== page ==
Be nimble, not numb: Content marketing during a crisis
How is your company handling content marketing during a crisis?
Just over a week ago my friend Jennifer forwarded an email to me that she received from a natural beauty and wellness business. The email promoted offers that are available in-store only.
Let that sink in. A little over a week ago. In-store only.
Most Americans been asked to stay at home and practice social distancing during the COVID-19 crisis. Yet a business that is able to accept online orders is luring people into stores where it can be difficult to stay 6 feet apart from others.
I was shocked. Jennifer was so angry she wrote a letter and plans to stop shopping there.
Why didn’t this business pivot its marketing to make sense during the COVID-19 crisis? Why is the company actively encouraging customers to potentially endanger themselves?
The COVID-19 crisis certainly caught companies and people off guard. That’s why communications and marketing teams need to be nimble, not numb, in times of uncertainty.
Here are some tips to help you ensure you’re marketing smartly in times of crisis.
Pivot quickly to meet current buyer needs
In good news, many companies acted quickly and pivoted their marketing to make sense during COVID-19.
Groupon pivoted from featuring discounts on dining out and group classes to offering deals on things people want during a crisis, such personalized cozy blankets and new phones to help people stay in touch. It also started a “Help Save Local” campaign to support local businesses during the stay-at-home order.
“We took a hard look at what was planned in our editorial calendar and ‘pressed pause’ where we could to make room (and time) for COVID-19 content, particularly on our blog,” says Barbi Green, Senior Director, Brand & Content Strategy at IMO. “We tapped into the expertise of our subject matter experts to explore the story from various angles including how our coronavirus-related content can help our healthcare provider clients and how our response to the Zika virus in 2015 is informing our response to COVID-19.”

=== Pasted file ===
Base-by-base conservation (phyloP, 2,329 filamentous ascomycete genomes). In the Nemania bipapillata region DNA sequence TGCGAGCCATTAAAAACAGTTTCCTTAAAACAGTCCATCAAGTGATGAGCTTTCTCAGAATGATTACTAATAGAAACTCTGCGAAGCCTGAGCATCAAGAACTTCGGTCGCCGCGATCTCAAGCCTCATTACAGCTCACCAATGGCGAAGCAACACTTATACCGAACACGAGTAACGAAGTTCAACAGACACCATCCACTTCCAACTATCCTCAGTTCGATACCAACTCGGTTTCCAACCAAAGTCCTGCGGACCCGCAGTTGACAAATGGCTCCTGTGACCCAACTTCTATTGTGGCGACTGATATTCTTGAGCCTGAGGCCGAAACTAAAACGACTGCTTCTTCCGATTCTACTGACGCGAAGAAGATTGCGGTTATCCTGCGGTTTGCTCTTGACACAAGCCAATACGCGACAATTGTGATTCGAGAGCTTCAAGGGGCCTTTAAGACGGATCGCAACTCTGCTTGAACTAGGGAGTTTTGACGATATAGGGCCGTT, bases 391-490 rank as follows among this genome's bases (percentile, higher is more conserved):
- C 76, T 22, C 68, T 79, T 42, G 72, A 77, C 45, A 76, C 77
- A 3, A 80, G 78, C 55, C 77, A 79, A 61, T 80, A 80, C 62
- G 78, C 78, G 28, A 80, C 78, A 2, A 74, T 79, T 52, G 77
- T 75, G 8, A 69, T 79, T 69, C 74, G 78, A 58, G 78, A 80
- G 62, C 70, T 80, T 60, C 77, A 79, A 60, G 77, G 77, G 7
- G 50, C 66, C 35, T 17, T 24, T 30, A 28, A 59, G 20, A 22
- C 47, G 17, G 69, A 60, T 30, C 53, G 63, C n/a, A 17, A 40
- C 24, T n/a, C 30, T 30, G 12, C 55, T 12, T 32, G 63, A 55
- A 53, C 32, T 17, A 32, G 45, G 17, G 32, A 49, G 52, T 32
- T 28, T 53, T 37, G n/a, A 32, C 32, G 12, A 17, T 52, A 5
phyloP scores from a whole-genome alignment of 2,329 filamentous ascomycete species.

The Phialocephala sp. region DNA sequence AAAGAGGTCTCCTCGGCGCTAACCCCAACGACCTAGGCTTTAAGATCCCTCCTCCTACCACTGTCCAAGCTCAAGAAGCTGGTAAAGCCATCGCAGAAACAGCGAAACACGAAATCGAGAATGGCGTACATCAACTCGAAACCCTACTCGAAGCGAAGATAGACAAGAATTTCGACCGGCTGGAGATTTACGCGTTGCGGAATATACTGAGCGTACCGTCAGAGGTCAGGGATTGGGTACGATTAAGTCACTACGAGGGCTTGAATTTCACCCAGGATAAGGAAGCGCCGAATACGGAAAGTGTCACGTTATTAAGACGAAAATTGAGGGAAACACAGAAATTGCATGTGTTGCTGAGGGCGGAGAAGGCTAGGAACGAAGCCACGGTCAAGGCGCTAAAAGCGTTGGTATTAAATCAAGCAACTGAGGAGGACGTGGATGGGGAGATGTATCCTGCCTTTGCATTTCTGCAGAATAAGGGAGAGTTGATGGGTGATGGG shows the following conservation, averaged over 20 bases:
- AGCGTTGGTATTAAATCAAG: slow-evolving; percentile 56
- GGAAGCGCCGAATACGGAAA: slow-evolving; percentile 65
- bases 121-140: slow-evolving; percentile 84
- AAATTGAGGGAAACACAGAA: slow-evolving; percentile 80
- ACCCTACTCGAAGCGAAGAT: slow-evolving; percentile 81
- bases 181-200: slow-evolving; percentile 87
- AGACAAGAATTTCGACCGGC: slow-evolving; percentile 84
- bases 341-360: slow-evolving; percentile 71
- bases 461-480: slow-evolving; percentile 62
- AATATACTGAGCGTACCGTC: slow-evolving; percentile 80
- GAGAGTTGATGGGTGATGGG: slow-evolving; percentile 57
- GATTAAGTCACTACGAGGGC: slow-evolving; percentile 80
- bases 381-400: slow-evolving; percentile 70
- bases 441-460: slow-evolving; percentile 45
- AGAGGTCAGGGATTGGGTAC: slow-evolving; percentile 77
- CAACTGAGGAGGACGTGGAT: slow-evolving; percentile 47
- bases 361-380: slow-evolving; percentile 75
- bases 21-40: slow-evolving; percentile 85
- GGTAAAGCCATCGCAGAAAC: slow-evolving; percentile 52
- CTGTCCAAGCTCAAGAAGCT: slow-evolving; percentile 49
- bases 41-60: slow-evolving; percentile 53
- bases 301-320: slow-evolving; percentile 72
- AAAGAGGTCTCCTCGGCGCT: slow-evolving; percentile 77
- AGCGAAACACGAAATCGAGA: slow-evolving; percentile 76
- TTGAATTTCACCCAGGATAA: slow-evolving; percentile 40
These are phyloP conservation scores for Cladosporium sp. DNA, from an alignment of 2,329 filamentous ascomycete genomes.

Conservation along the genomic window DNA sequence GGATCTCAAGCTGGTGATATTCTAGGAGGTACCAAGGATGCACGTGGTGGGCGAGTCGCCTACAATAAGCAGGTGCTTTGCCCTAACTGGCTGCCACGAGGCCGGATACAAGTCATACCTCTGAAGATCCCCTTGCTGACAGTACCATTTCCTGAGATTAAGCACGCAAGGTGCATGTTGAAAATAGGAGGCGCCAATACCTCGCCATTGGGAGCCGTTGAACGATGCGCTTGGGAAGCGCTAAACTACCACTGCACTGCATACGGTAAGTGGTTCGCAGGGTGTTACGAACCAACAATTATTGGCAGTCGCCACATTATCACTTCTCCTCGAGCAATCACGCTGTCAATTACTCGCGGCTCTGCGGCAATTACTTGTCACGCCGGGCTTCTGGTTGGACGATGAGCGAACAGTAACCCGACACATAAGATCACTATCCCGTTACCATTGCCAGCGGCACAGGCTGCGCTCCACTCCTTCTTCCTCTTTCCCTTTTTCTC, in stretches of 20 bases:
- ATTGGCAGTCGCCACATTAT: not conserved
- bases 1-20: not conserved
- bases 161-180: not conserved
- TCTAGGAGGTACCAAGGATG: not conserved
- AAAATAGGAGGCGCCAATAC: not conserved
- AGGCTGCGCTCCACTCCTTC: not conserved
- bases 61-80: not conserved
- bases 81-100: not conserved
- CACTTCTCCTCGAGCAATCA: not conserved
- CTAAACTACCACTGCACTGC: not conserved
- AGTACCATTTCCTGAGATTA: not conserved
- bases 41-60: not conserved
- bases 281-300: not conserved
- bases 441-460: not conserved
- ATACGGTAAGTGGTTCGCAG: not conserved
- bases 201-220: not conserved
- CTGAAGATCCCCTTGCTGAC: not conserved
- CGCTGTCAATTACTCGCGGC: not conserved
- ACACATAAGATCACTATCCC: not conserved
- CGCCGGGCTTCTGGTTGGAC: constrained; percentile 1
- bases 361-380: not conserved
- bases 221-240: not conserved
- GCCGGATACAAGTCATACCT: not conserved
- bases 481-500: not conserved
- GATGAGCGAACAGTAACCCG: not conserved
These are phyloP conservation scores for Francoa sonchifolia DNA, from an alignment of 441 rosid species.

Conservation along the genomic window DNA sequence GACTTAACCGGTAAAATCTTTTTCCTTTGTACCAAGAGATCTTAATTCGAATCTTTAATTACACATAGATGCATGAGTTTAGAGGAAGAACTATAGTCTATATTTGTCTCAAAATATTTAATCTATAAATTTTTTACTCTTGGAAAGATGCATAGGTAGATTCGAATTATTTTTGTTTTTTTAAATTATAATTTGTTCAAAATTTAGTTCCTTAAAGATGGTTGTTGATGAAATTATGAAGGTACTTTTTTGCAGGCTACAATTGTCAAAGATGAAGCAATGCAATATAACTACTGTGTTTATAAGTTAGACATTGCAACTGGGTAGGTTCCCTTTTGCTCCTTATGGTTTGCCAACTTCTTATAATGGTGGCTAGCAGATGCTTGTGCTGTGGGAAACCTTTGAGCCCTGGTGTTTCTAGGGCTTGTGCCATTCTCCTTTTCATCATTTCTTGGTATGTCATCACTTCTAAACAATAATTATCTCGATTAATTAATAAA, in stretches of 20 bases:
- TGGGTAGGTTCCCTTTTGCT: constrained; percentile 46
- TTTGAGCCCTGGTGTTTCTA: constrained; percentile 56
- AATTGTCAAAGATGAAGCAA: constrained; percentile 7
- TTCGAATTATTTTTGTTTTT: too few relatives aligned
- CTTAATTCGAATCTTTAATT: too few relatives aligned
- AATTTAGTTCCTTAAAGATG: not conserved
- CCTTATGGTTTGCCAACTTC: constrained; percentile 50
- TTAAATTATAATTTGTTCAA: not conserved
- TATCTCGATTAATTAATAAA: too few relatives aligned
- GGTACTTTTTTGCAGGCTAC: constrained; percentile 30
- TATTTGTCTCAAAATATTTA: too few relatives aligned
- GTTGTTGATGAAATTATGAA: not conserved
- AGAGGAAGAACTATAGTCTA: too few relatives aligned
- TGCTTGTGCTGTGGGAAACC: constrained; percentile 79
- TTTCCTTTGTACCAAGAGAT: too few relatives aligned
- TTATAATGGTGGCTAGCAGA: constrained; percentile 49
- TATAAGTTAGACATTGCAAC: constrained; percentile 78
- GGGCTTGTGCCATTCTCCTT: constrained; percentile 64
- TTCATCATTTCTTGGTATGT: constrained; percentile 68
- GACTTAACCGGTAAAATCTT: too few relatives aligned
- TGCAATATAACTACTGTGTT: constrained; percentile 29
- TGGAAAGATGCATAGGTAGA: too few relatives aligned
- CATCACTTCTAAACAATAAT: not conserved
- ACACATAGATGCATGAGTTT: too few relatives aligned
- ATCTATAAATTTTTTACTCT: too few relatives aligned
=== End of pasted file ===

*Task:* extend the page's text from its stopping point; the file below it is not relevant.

These companies and many others quickly realized they needed to shift their tone and content to meet buyer needs during the pandemic.
Review your buyer personas
What’s changed for customers? Is it what they buy? Is it how they buy? Do they need up-to-date information on how your company is handling the crisis?
Update your buyer empathy maps with all the information you can get. If you think the change in buyer needs is temporary, color code the changes so you can easily revert back when the crisis is over.
Update your Message Map
During a crisis, it’s imperative to pull out your Message Map and review it. Usually your key message, which tells your buyers what’s in it for them, will remain the same.
But does the messaging around how you meet your buyers’ needs and with what need to be modified during the crisis? Did the crisis spur new questions from your buyers that the map doesn’t currently address?
Updating your Message Map can help you quickly revise your content to inform buyers and show empathy during a crisis.